Indian citizens convicted of crimes abroad can seek their repatriation to a jail in their native state but would have to give an undertaking to serve their sentence before being brought back, according to the guidelines laid down by the home ministry.
The guidelines — circulated last week to the states — have also set a six-week deadline for the government to decide every request under the repatriation of prisoners act (RPA).
The law was enacted in 2003 to enable citizens convicted of crimes abroad to serve their jail term in India, closer to their family and give them a better chance at social rehabilitation. Similarly, foreigners convicted of crimes in India could be sent to their home countries.
As a general rule, the guidelines also explicitly bar repatriation of those convicted for serial killings, terrorism, paedophiles and repeat offenders.
Government sources said the condition to get the prisoner’s consent to serve the entire jail sentence comes in the backdrop of the Mumbai high court order to release Prem Kishore Raj, repatriated from Mauritius to Thane central prison in 2008.
Raj — who described himself as a young film actor — was arrested in May 1996 for possessing over 300 gm heroin at Mauritius’ airport. He was sentenced to 30 years for trafficking 18 months later.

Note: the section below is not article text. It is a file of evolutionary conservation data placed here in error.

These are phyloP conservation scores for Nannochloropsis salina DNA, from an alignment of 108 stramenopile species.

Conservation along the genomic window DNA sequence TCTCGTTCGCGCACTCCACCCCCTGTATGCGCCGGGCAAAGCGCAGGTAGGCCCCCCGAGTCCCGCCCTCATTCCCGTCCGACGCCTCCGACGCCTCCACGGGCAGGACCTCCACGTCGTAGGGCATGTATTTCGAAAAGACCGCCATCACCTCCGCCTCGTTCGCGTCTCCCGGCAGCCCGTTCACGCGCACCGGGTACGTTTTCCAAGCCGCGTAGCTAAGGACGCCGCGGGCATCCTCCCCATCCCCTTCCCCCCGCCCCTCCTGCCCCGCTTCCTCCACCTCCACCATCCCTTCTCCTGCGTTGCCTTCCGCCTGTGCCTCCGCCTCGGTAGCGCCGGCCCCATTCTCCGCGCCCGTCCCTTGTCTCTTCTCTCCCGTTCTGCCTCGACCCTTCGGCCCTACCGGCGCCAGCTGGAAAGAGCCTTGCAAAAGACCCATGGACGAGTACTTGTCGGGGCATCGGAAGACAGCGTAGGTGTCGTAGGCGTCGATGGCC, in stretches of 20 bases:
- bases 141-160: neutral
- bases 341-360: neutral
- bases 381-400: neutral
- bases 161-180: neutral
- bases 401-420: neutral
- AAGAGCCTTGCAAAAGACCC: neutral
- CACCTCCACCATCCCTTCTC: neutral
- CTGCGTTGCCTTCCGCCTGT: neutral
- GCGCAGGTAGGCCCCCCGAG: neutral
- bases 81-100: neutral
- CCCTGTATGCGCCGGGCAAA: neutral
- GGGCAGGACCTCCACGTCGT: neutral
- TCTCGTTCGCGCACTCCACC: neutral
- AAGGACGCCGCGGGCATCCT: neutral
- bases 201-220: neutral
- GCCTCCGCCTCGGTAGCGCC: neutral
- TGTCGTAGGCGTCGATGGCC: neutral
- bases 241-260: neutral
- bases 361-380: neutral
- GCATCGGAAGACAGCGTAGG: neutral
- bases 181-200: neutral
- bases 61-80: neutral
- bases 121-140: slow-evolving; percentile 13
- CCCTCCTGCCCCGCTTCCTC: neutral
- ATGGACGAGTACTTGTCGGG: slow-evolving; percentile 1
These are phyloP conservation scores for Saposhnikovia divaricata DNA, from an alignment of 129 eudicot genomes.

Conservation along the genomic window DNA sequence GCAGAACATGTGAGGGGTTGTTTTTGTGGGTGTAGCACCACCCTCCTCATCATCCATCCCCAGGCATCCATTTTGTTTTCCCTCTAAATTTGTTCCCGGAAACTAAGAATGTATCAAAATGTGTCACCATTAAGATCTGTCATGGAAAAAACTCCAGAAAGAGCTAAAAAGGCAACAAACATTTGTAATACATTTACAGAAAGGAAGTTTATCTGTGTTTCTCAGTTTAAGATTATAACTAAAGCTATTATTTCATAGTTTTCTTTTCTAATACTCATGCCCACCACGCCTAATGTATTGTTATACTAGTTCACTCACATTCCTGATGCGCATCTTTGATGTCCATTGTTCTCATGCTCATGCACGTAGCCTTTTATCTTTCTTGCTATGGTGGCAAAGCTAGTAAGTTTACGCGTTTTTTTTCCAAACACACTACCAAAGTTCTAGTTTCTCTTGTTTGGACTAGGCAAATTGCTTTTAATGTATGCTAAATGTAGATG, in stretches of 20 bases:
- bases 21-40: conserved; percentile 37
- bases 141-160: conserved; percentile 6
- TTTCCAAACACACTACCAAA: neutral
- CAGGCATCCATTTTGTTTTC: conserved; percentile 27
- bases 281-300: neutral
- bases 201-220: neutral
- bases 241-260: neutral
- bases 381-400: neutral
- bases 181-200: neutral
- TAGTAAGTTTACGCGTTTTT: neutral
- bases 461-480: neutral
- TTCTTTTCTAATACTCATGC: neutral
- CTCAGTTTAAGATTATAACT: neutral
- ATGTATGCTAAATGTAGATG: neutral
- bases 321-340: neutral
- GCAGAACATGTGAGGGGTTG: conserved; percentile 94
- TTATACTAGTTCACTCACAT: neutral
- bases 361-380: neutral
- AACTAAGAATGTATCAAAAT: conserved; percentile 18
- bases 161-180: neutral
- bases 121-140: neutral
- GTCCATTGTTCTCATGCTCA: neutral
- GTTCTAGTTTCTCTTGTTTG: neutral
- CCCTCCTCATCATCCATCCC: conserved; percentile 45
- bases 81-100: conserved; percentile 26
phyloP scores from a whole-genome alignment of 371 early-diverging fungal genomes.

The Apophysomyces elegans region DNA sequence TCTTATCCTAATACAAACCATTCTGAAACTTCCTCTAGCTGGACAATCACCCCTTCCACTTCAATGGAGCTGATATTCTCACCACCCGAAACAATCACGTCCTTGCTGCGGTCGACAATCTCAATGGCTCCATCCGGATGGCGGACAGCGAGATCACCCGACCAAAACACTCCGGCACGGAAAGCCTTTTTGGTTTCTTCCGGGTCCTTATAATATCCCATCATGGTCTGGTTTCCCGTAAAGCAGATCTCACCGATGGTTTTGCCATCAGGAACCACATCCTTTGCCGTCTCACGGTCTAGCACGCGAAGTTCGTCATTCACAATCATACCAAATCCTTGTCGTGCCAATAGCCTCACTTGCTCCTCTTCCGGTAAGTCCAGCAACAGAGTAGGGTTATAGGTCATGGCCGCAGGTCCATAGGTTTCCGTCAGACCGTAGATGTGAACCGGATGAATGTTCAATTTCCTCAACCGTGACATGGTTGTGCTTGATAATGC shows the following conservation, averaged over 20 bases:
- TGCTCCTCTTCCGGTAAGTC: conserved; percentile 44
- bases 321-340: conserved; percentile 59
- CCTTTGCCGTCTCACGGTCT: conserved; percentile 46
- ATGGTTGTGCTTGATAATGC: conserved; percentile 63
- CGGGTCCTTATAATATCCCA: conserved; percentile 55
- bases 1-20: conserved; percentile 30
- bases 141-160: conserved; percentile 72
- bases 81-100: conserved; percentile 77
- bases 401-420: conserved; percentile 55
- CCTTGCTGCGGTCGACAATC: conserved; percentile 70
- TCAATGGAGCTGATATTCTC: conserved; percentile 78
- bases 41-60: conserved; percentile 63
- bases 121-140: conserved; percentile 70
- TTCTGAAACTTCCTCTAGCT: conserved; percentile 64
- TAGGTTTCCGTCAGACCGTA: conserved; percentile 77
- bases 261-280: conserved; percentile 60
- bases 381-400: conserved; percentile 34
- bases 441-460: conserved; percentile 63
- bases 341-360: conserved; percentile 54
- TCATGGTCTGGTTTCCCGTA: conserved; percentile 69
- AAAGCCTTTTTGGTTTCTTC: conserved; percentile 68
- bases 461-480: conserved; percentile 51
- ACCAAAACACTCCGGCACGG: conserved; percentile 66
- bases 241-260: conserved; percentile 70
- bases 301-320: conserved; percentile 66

In 2013, the Mumbai high court, however, ruled that Raj had already served the jail term that he would have been sentenced to if he had committed the offence in India.
The government challenged the verdict in the Supreme Court last year but also learnt its lesson--that the jail sentence had to be adapted according to domestic laws before the repatriation, and sealed.
But this law hasn’t really helped relocate as many Indians as was being believed initially.
In the 11-odd years that it has been in force, only 45 Indians have been brought back under this law and 9 foreigners serving their sentence in the country, sent to their country.
There are nearly 6,000 Indians locked up in jails around the world. It is not known how many of them are convicts, and are eligible to seek repatriation.
One reason is that the law can kick in only if India has a treaty with another country. A bilateral pact to repatriate the convicts has been signed with only 35 countries including countries that don’t have any Indian prisoners such as Venezuela and Ecuador.
Another appears to be the condition of Indian jails.